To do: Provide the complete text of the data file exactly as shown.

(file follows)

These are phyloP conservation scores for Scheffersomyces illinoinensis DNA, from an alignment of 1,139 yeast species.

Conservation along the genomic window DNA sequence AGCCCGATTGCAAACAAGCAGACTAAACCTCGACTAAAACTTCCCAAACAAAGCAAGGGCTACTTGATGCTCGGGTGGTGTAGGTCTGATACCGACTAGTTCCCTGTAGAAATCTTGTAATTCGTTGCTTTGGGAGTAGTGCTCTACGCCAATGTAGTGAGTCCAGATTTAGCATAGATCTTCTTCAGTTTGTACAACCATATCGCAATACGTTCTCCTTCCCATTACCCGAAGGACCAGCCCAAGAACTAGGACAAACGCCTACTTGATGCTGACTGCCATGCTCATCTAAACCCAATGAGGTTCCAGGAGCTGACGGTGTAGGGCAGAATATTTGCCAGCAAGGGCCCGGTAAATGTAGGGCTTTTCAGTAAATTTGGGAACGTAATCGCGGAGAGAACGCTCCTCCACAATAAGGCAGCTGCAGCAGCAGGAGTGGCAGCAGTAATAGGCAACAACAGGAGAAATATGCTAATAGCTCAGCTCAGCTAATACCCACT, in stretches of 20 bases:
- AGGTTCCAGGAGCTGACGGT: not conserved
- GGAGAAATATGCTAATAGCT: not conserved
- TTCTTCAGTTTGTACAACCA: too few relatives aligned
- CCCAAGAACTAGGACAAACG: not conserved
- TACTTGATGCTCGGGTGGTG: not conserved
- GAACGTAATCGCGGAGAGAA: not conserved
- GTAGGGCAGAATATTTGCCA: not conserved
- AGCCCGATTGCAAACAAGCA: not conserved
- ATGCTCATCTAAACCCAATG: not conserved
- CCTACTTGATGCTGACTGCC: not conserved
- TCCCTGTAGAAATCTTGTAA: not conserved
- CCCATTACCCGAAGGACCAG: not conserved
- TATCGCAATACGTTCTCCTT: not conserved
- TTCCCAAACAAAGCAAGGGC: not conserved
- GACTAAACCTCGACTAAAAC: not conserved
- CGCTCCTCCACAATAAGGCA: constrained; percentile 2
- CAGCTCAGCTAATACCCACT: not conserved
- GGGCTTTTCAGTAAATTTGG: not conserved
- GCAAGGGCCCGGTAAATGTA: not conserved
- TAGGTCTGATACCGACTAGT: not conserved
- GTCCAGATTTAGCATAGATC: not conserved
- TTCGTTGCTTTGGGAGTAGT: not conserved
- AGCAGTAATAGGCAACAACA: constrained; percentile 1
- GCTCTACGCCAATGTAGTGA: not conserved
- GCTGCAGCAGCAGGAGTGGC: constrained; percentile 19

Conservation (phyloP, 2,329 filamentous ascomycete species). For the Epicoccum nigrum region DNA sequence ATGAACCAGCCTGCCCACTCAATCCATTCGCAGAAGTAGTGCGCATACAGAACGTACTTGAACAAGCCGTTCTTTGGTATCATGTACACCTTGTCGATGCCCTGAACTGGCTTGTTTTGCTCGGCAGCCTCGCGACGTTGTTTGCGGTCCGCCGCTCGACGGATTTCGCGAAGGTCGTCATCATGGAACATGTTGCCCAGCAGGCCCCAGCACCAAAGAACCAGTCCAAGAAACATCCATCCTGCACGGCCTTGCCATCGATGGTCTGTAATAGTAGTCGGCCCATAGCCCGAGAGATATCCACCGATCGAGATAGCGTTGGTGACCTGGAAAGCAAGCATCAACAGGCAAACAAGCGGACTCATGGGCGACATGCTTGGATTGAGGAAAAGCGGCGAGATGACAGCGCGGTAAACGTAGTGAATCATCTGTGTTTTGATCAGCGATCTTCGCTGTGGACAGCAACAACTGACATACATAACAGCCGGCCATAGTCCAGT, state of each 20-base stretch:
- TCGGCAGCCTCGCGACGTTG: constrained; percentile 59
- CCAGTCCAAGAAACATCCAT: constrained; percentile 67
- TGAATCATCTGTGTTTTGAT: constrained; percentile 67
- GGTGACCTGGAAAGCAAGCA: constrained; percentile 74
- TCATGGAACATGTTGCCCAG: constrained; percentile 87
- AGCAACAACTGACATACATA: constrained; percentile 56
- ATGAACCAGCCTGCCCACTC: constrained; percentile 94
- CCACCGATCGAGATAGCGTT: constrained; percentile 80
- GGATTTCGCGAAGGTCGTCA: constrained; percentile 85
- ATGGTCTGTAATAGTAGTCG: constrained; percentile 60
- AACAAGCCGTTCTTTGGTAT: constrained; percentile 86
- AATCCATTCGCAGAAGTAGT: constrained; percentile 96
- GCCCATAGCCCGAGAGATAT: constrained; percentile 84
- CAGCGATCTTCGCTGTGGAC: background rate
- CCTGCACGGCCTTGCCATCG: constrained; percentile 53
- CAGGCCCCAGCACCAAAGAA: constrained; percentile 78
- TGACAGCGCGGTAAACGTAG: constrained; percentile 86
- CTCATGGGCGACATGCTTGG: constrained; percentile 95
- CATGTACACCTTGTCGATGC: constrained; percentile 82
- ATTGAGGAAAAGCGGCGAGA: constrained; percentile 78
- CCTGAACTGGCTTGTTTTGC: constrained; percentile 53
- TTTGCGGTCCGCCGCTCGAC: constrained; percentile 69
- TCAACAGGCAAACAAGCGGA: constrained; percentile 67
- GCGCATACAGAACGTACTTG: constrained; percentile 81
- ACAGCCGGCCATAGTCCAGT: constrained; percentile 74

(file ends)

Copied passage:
These are phyloP conservation scores for Scheffersomyces illinoinensis DNA, from an alignment of 1,139 yeast species.

Conservation along the genomic window DNA sequence AGCCCGATTGCAAACAAGCAGACTAAACCTCGACTAAAACTTCCCAAACAAAGCAAGGGCTACTTGATGCTCGGGTGGTGTAGGTCTGATACCGACTAGTTCCCTGTAGAAATCTTGTAATTCGTTGCTTTGGGAGTAGTGCTCTACGCCAATGTAGTGAGTCCAGATTTAGCATAGATCTTCTTCAGTTTGTACAACCATATCGCAATACGTTCTCCTTCCCATTACCCGAAGGACCAGCCCAAGAACTAGGACAAACGCCTACTTGATGCTGACTGCCATGCTCATCTAAACCCAATGAGGTTCCAGGAGCTGACGGTGTAGGGCAGAATATTTGCCAGCAAGGGCCCGGTAAATGTAGGGCTTTTCAGTAAATTTGGGAACGTAATCGCGGAGAGAACGCTCCTCCACAATAAGGCAGCTGCAGCAGCAGGAGTGGCAGCAGTAATAGGCAACAACAGGAGAAATATGCTAATAGCTCAGCTCAGCTAATACCCACT, in stretches of 20 bases:
- AGGTTCCAGGAGCTGACGGT: not conserved
- GGAGAAATATGCTAATAGCT: not conserved
- TTCTTCAGTTTGTACAACCA: too few relatives aligned
- CCCAAGAACTAGGACAAACG: not conserved
- TACTTGATGCTCGGGTGGTG: not conserved
- GAACGTAATCGCGGAGAGAA: not conserved
- GTAGGGCAGAATATTTGCCA: not conserved
- AGCCCGATTGCAAACAAGCA: not conserved
- ATGCTCATCTAAACCCAATG: not conserved
- CCTACTTGATGCTGACTGCC: not conserved
- TCCCTGTAGAAATCTTGTAA: not conserved
- CCCATTACCCGAAGGACCAG: not conserved
- TATCGCAATACGTTCTCCTT: not conserved
- TTCCCAAACAAAGCAAGGGC: not conserved
- GACTAAACCTCGACTAAAAC: not conserved
- CGCTCCTCCACAATAAGGCA: constrained; percentile 2
- CAGCTCAGCTAATACCCACT: not conserved
- GGGCTTTTCAGTAAATTTGG: not conserved
- GCAAGGGCCCGGTAAATGTA: not conserved
- TAGGTCTGATACCGACTAGT: not conserved
- GTCCAGATTTAGCATAGATC: not conserved
- TTCGTTGCTTTGGGAGTAGT: not conserved
- AGCAGTAATAGGCAACAACA: constrained; percentile 1
- GCTCTACGCCAATGTAGTGA: not conserved
- GCTGCAGCAGCAGGAGTGGC: constrained; percentile 19

Conservation (phyloP, 2,329 filamentous ascomycete species). For the Epicoccum nigrum region DNA sequence ATGAACCAGCCTGCCCACTCAATCCATTCGCAGAAGTAGTGCGCATACAGAACGTACTTGAACAAGCCGTTCTTTGGTATCATGTACACCTTGTCGATGCCCTGAACTGGCTTGTTTTGCTCGGCAGCCTCGCGACGTTGTTTGCGGTCCGCCGCTCGACGGATTTCGCGAAGGTCGTCATCATGGAACATGTTGCCCAGCAGGCCCCAGCACCAAAGAACCAGTCCAAGAAACATCCATCCTGCACGGCCTTGCCATCGATGGTCTGTAATAGTAGTCGGCCCATAGCCCGAGAGATATCCACCGATCGAGATAGCGTTGGTGACCTGGAAAGCAAGCATCAACAGGCAAACAAGCGGACTCATGGGCGACATGCTTGGATTGAGGAAAAGCGGCGAGATGACAGCGCGGTAAACGTAGTGAATCATCTGTGTTTTGATCAGCGATCTTCGCTGTGGACAGCAACAACTGACATACATAACAGCCGGCCATAGTCCAGT, state of each 20-base stretch:
- TCGGCAGCCTCGCGACGTTG: constrained; percentile 59
- CCAGTCCAAGAAACATCCAT: constrained; percentile 67
- TGAATCATCTGTGTTTTGAT: constrained; percentile 67
- GGTGACCTGGAAAGCAAGCA: constrained; percentile 74
- TCATGGAACATGTTGCCCAG: constrained; percentile 87
- AGCAACAACTGACATACATA: constrained; percentile 56
- ATGAACCAGCCTGCCCACTC: constrained; percentile 94
- CCACCGATCGAGATAGCGTT: constrained; percentile 80
- GGATTTCGCGAAGGTCGTCA: constrained; percentile 85
- ATGGTCTGTAATAGTAGTCG: constrained; percentile 60
- AACAAGCCGTTCTTTGGTAT: constrained; percentile 86
- AATCCATTCGCAGAAGTAGT: constrained; percentile 96
- GCCCATAGCCCGAGAGATAT: constrained; percentile 84
- CAGCGATCTTCGCTGTGGAC: background rate
- CCTGCACGGCCTTGCCATCG: constrained; percentile 53
- CAGGCCCCAGCACCAAAGAA: constrained; percentile 78
- TGACAGCGCGGTAAACGTAG: constrained; percentile 86
- CTCATGGGCGACATGCTTGG: constrained; percentile 95
- CATGTACACCTTGTCGATGC: constrained; percentile 82
- ATTGAGGAAAAGCGGCGAGA: constrained; percentile 78
- CCTGAACTGGCTTGTTTTGC: constrained; percentile 53
- TTTGCGGTCCGCCGCTCGAC: constrained; percentile 69
- TCAACAGGCAAACAAGCGGA: constrained; percentile 67
- GCGCATACAGAACGTACTTG: constrained; percentile 81
- ACAGCCGGCCATAGTCCAGT: constrained; percentile 74